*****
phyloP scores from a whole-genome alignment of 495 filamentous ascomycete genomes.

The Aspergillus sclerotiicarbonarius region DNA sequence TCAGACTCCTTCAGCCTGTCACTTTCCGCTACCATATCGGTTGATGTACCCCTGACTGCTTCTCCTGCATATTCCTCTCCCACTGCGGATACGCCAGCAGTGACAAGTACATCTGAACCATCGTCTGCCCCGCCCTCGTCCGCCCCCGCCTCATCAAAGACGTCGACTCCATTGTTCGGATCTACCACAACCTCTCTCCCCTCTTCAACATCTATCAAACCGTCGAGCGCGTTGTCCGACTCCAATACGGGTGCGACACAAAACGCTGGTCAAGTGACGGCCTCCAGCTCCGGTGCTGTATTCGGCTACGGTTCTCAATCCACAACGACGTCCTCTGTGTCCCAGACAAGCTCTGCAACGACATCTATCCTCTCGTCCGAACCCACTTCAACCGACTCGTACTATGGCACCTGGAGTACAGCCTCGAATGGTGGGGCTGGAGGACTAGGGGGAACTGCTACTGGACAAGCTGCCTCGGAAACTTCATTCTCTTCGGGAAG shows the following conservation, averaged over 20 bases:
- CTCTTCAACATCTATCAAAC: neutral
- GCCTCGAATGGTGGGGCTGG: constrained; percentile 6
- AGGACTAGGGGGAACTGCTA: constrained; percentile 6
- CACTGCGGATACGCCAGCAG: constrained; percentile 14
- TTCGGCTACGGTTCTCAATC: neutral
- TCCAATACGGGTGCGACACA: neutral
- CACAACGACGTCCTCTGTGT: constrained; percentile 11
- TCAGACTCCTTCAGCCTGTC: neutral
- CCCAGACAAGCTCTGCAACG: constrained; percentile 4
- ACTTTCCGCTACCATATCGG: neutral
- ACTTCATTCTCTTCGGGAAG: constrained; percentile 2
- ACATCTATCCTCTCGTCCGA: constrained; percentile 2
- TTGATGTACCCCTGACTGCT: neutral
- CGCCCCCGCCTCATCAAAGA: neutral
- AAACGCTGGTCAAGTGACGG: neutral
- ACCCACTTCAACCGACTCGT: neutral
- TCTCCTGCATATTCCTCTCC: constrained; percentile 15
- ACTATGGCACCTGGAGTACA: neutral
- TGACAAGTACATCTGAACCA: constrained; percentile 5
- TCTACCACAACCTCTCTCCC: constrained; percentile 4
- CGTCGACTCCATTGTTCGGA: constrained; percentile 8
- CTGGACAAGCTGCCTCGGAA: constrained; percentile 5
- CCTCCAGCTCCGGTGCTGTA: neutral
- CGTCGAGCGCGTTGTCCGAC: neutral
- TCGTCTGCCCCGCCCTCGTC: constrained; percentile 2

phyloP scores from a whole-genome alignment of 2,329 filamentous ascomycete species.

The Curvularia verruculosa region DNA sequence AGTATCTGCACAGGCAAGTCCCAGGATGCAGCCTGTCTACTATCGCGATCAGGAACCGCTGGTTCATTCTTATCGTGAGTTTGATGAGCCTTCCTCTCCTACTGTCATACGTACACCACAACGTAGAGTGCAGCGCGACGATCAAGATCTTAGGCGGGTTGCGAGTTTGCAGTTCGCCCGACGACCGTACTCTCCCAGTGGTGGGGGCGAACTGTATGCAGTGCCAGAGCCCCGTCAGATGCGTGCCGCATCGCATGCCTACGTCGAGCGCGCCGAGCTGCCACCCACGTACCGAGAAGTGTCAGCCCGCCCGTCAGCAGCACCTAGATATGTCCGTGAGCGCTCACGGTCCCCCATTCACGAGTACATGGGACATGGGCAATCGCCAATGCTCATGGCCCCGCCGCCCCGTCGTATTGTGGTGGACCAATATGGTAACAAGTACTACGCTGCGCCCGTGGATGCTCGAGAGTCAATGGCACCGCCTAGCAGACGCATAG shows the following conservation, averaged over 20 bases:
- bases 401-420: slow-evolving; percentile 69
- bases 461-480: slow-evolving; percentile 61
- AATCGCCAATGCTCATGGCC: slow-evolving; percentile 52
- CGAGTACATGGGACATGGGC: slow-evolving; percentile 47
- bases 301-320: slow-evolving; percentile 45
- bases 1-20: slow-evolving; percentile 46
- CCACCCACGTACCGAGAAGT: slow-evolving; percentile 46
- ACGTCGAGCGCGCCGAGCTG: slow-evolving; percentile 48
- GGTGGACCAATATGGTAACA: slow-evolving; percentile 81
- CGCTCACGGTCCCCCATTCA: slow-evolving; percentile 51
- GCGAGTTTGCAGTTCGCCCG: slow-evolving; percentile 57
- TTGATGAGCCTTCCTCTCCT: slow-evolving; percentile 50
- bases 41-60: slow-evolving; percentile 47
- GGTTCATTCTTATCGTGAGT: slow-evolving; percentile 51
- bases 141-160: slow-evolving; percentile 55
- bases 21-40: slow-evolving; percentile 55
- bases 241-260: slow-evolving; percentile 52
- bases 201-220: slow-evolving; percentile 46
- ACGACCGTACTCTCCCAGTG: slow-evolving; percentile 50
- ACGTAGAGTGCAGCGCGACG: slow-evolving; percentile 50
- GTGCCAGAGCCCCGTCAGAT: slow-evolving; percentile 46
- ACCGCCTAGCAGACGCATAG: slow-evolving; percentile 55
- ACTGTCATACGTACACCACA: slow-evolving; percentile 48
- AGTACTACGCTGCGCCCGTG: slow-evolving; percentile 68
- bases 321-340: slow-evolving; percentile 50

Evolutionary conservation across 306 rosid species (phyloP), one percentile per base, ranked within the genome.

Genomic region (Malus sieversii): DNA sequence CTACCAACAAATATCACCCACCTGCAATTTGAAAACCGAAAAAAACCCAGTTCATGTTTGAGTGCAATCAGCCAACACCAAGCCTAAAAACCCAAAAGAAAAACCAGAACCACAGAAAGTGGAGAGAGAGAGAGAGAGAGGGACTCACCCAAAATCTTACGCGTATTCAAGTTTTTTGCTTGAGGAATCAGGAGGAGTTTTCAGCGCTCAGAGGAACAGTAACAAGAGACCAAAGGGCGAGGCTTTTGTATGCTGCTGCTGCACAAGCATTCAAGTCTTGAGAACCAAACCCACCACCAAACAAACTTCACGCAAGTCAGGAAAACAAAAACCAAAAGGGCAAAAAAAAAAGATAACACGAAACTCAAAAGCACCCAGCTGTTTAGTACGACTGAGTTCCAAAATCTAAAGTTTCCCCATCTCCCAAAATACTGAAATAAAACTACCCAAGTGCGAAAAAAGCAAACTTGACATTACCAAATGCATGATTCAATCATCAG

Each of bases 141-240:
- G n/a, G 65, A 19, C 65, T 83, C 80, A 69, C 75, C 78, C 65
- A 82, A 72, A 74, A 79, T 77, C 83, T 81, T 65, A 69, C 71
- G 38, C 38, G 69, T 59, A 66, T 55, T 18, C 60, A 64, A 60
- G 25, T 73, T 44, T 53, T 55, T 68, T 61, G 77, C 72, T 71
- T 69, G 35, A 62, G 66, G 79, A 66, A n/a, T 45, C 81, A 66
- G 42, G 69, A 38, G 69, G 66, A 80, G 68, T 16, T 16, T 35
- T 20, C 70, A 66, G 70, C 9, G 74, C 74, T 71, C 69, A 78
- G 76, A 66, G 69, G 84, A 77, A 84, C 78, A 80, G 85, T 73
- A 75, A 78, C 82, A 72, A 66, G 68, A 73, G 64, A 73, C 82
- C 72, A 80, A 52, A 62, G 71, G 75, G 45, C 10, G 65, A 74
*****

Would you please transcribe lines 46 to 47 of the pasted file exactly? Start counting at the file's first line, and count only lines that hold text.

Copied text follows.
- bases 241-260: slow-evolving; percentile 52
- bases 201-220: slow-evolving; percentile 46